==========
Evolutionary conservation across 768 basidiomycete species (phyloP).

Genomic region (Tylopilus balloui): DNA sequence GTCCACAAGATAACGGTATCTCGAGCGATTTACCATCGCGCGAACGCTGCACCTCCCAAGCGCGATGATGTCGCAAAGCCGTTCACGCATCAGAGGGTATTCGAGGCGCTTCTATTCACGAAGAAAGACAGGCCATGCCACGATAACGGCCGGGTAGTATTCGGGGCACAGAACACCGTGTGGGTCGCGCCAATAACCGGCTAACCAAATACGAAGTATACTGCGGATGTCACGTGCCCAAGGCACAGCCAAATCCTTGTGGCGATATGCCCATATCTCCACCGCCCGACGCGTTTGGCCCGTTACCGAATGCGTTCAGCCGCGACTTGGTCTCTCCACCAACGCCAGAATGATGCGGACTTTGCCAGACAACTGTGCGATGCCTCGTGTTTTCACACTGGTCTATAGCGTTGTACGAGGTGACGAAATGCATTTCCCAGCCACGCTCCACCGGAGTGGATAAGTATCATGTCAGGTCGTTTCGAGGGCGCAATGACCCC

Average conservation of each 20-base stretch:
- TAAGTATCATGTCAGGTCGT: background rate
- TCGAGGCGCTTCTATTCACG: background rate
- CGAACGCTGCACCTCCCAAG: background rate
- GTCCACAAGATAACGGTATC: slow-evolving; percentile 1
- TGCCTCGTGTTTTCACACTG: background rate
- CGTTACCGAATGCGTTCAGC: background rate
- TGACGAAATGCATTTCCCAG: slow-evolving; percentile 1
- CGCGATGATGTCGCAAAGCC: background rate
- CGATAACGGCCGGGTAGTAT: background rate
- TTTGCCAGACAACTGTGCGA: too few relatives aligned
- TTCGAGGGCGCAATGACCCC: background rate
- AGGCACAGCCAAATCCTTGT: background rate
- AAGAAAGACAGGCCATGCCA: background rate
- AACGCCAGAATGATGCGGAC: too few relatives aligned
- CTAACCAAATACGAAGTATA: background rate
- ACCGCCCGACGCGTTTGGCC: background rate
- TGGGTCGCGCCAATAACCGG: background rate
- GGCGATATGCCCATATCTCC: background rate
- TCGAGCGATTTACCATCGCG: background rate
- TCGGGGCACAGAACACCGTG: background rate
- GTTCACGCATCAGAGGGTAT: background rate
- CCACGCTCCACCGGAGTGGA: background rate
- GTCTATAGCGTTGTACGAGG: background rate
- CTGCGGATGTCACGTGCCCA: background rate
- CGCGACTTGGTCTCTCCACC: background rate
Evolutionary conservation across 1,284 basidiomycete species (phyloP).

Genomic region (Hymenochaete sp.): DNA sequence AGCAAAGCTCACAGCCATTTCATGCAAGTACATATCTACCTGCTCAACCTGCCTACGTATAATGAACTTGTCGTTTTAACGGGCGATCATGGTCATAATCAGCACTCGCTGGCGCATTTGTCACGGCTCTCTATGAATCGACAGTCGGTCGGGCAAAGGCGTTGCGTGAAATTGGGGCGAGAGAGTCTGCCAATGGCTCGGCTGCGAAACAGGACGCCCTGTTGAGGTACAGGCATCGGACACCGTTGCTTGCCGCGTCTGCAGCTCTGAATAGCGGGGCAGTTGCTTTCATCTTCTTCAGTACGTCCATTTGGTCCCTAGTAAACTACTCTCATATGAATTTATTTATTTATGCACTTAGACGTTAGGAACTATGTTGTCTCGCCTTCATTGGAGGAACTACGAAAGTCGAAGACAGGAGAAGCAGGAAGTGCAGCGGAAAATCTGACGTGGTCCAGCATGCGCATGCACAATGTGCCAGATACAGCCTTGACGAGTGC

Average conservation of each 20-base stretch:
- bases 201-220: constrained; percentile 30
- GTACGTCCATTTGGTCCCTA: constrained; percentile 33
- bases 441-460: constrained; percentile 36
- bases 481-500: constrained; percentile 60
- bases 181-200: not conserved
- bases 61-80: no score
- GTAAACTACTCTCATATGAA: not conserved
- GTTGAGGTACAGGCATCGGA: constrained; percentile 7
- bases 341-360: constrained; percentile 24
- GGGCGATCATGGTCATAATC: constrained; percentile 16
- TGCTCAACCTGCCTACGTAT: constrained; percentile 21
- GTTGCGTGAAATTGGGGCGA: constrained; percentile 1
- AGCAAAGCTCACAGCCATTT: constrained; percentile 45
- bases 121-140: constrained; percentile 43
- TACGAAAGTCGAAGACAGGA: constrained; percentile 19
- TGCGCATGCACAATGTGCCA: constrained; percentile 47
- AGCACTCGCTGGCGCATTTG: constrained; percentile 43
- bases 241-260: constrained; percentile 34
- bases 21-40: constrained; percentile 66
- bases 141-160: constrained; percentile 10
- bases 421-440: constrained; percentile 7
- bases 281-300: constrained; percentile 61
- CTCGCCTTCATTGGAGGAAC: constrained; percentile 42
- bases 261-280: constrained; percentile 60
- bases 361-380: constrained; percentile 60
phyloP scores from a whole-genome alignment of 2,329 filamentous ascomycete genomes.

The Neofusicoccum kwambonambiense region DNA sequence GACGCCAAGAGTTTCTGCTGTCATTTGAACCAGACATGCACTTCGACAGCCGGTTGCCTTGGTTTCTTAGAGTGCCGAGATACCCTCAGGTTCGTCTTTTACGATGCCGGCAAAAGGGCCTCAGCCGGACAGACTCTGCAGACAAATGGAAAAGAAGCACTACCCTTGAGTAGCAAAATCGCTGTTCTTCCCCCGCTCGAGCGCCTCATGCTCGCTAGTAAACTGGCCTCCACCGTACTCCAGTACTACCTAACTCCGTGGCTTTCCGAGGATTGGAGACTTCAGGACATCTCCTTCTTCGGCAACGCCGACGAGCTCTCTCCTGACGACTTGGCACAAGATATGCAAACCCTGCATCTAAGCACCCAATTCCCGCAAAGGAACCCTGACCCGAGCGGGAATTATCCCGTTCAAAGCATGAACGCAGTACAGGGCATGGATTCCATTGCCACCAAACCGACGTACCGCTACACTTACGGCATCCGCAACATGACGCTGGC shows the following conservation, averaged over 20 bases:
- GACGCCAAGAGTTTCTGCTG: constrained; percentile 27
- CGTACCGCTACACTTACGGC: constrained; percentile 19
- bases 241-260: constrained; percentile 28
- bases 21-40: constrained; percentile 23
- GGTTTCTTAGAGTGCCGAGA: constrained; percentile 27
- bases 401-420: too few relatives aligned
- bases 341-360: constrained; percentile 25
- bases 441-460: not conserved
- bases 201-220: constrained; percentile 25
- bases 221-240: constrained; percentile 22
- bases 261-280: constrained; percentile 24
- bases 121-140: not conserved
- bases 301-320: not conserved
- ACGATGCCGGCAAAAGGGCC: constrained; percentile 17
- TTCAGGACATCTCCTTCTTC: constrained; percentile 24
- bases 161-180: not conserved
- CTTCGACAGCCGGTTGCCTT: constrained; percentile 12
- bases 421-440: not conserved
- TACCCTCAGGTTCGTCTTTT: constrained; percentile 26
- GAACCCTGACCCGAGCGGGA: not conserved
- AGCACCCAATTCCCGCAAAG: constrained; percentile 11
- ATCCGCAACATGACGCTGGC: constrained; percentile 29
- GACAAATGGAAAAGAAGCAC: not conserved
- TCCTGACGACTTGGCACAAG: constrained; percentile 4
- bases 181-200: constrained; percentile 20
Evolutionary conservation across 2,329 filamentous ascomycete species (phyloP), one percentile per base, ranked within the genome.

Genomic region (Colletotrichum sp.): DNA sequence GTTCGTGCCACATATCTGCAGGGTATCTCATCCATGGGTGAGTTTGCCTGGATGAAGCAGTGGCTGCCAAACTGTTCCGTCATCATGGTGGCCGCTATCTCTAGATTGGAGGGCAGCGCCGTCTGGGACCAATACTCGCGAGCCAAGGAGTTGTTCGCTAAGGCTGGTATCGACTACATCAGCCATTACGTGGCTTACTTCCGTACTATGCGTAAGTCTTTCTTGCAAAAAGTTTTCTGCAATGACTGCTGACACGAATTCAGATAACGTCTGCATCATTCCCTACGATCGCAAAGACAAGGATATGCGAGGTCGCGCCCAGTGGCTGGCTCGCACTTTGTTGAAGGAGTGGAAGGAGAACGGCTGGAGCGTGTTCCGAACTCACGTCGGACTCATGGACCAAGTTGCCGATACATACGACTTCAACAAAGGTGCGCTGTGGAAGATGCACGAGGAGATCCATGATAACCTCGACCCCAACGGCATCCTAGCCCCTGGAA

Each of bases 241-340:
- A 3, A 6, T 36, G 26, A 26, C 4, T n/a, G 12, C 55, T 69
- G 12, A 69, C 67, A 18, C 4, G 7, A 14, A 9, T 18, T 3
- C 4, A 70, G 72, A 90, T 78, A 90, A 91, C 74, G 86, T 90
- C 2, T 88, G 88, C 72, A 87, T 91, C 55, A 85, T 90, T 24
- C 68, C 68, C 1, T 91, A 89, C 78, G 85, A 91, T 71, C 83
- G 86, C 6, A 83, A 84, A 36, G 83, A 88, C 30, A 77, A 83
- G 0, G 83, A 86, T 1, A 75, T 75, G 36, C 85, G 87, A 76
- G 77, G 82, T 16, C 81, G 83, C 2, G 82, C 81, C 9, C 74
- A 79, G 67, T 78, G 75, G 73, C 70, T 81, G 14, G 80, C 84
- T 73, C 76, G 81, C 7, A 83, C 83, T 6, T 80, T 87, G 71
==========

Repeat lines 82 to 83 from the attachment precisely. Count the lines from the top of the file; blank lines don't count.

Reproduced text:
- TCCTGACGACTTGGCACAAG: constrained; percentile 4
- bases 181-200: constrained; percentile 20